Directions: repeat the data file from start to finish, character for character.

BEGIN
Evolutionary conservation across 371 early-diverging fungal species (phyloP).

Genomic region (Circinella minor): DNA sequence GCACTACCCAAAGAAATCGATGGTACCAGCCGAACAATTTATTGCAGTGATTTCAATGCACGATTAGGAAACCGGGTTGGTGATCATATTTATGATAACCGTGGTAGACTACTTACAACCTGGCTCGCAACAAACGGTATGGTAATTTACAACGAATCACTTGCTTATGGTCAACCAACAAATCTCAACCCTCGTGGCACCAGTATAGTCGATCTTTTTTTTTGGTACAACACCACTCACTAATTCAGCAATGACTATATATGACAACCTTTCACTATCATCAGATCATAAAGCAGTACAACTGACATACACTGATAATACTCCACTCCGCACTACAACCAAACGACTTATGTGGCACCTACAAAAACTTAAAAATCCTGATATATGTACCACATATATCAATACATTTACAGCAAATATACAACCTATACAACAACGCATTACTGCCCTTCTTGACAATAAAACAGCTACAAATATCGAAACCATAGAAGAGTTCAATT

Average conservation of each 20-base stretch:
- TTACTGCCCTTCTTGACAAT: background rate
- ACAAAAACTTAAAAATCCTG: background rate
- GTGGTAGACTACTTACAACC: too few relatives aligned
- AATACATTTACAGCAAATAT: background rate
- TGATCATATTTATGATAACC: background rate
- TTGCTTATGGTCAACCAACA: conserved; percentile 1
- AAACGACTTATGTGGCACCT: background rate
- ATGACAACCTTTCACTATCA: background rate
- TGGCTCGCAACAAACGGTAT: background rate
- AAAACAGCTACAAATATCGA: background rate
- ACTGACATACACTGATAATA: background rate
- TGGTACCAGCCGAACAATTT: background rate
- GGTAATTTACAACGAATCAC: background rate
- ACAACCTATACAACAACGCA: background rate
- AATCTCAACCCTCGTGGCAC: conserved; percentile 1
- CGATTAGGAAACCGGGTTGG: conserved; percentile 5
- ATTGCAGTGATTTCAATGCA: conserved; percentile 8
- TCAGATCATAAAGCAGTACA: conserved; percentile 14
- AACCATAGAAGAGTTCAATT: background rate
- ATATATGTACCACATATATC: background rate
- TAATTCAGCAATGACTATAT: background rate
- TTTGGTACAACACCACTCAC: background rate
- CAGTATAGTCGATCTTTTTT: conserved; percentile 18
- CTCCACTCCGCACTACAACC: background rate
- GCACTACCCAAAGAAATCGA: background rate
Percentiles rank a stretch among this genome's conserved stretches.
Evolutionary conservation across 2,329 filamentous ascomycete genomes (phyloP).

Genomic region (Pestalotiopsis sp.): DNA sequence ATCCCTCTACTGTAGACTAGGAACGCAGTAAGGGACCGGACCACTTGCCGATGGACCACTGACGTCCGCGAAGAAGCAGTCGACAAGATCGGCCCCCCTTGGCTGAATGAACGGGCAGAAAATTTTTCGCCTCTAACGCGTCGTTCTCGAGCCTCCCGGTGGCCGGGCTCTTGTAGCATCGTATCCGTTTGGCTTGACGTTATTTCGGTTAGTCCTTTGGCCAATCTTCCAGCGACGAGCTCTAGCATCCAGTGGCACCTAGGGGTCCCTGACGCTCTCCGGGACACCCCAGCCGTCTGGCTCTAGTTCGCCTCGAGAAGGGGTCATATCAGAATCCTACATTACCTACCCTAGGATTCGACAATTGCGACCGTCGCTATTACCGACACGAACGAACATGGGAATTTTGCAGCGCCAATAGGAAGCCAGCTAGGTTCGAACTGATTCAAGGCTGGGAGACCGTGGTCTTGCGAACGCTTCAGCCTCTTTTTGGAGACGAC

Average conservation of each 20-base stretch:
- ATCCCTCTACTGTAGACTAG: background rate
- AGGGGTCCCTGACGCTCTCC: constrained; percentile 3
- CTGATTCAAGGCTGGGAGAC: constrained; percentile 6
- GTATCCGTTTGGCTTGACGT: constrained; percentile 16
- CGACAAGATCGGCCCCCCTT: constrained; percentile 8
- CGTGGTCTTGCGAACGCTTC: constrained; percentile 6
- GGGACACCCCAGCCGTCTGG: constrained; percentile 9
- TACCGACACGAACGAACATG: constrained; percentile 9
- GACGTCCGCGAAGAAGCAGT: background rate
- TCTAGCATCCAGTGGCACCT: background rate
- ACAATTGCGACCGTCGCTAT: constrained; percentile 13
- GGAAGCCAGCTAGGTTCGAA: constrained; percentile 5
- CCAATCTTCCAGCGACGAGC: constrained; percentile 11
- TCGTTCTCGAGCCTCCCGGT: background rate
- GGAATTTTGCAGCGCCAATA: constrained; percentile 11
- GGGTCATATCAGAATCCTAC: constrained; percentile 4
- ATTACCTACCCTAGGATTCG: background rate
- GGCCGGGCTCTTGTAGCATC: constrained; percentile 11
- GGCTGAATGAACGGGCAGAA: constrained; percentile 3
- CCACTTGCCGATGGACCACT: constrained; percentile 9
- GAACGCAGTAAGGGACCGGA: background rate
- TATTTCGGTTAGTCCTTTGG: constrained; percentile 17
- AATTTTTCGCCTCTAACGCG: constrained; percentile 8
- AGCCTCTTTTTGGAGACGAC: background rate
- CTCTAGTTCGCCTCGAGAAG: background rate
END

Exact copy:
Evolutionary conservation across 371 early-diverging fungal species (phyloP).

Genomic region (Circinella minor): DNA sequence GCACTACCCAAAGAAATCGATGGTACCAGCCGAACAATTTATTGCAGTGATTTCAATGCACGATTAGGAAACCGGGTTGGTGATCATATTTATGATAACCGTGGTAGACTACTTACAACCTGGCTCGCAACAAACGGTATGGTAATTTACAACGAATCACTTGCTTATGGTCAACCAACAAATCTCAACCCTCGTGGCACCAGTATAGTCGATCTTTTTTTTTGGTACAACACCACTCACTAATTCAGCAATGACTATATATGACAACCTTTCACTATCATCAGATCATAAAGCAGTACAACTGACATACACTGATAATACTCCACTCCGCACTACAACCAAACGACTTATGTGGCACCTACAAAAACTTAAAAATCCTGATATATGTACCACATATATCAATACATTTACAGCAAATATACAACCTATACAACAACGCATTACTGCCCTTCTTGACAATAAAACAGCTACAAATATCGAAACCATAGAAGAGTTCAATT

Average conservation of each 20-base stretch:
- TTACTGCCCTTCTTGACAAT: background rate
- ACAAAAACTTAAAAATCCTG: background rate
- GTGGTAGACTACTTACAACC: too few relatives aligned
- AATACATTTACAGCAAATAT: background rate
- TGATCATATTTATGATAACC: background rate
- TTGCTTATGGTCAACCAACA: conserved; percentile 1
- AAACGACTTATGTGGCACCT: background rate
- ATGACAACCTTTCACTATCA: background rate
- TGGCTCGCAACAAACGGTAT: background rate
- AAAACAGCTACAAATATCGA: background rate
- ACTGACATACACTGATAATA: background rate
- TGGTACCAGCCGAACAATTT: background rate
- GGTAATTTACAACGAATCAC: background rate
- ACAACCTATACAACAACGCA: background rate
- AATCTCAACCCTCGTGGCAC: conserved; percentile 1
- CGATTAGGAAACCGGGTTGG: conserved; percentile 5
- ATTGCAGTGATTTCAATGCA: conserved; percentile 8
- TCAGATCATAAAGCAGTACA: conserved; percentile 14
- AACCATAGAAGAGTTCAATT: background rate
- ATATATGTACCACATATATC: background rate
- TAATTCAGCAATGACTATAT: background rate
- TTTGGTACAACACCACTCAC: background rate
- CAGTATAGTCGATCTTTTTT: conserved; percentile 18
- CTCCACTCCGCACTACAACC: background rate
- GCACTACCCAAAGAAATCGA: background rate
Percentiles rank a stretch among this genome's conserved stretches.
Evolutionary conservation across 2,329 filamentous ascomycete genomes (phyloP).

Genomic region (Pestalotiopsis sp.): DNA sequence ATCCCTCTACTGTAGACTAGGAACGCAGTAAGGGACCGGACCACTTGCCGATGGACCACTGACGTCCGCGAAGAAGCAGTCGACAAGATCGGCCCCCCTTGGCTGAATGAACGGGCAGAAAATTTTTCGCCTCTAACGCGTCGTTCTCGAGCCTCCCGGTGGCCGGGCTCTTGTAGCATCGTATCCGTTTGGCTTGACGTTATTTCGGTTAGTCCTTTGGCCAATCTTCCAGCGACGAGCTCTAGCATCCAGTGGCACCTAGGGGTCCCTGACGCTCTCCGGGACACCCCAGCCGTCTGGCTCTAGTTCGCCTCGAGAAGGGGTCATATCAGAATCCTACATTACCTACCCTAGGATTCGACAATTGCGACCGTCGCTATTACCGACACGAACGAACATGGGAATTTTGCAGCGCCAATAGGAAGCCAGCTAGGTTCGAACTGATTCAAGGCTGGGAGACCGTGGTCTTGCGAACGCTTCAGCCTCTTTTTGGAGACGAC

Average conservation of each 20-base stretch:
- ATCCCTCTACTGTAGACTAG: background rate
- AGGGGTCCCTGACGCTCTCC: constrained; percentile 3
- CTGATTCAAGGCTGGGAGAC: constrained; percentile 6
- GTATCCGTTTGGCTTGACGT: constrained; percentile 16
- CGACAAGATCGGCCCCCCTT: constrained; percentile 8
- CGTGGTCTTGCGAACGCTTC: constrained; percentile 6
- GGGACACCCCAGCCGTCTGG: constrained; percentile 9
- TACCGACACGAACGAACATG: constrained; percentile 9
- GACGTCCGCGAAGAAGCAGT: background rate
- TCTAGCATCCAGTGGCACCT: background rate
- ACAATTGCGACCGTCGCTAT: constrained; percentile 13
- GGAAGCCAGCTAGGTTCGAA: constrained; percentile 5
- CCAATCTTCCAGCGACGAGC: constrained; percentile 11
- TCGTTCTCGAGCCTCCCGGT: background rate
- GGAATTTTGCAGCGCCAATA: constrained; percentile 11
- GGGTCATATCAGAATCCTAC: constrained; percentile 4
- ATTACCTACCCTAGGATTCG: background rate
- GGCCGGGCTCTTGTAGCATC: constrained; percentile 11
- GGCTGAATGAACGGGCAGAA: constrained; percentile 3
- CCACTTGCCGATGGACCACT: constrained; percentile 9
- GAACGCAGTAAGGGACCGGA: background rate
- TATTTCGGTTAGTCCTTTGG: constrained; percentile 17
- AATTTTTCGCCTCTAACGCG: constrained; percentile 8
- AGCCTCTTTTTGGAGACGAC: background rate
- CTCTAGTTCGCCTCGAGAAG: background rate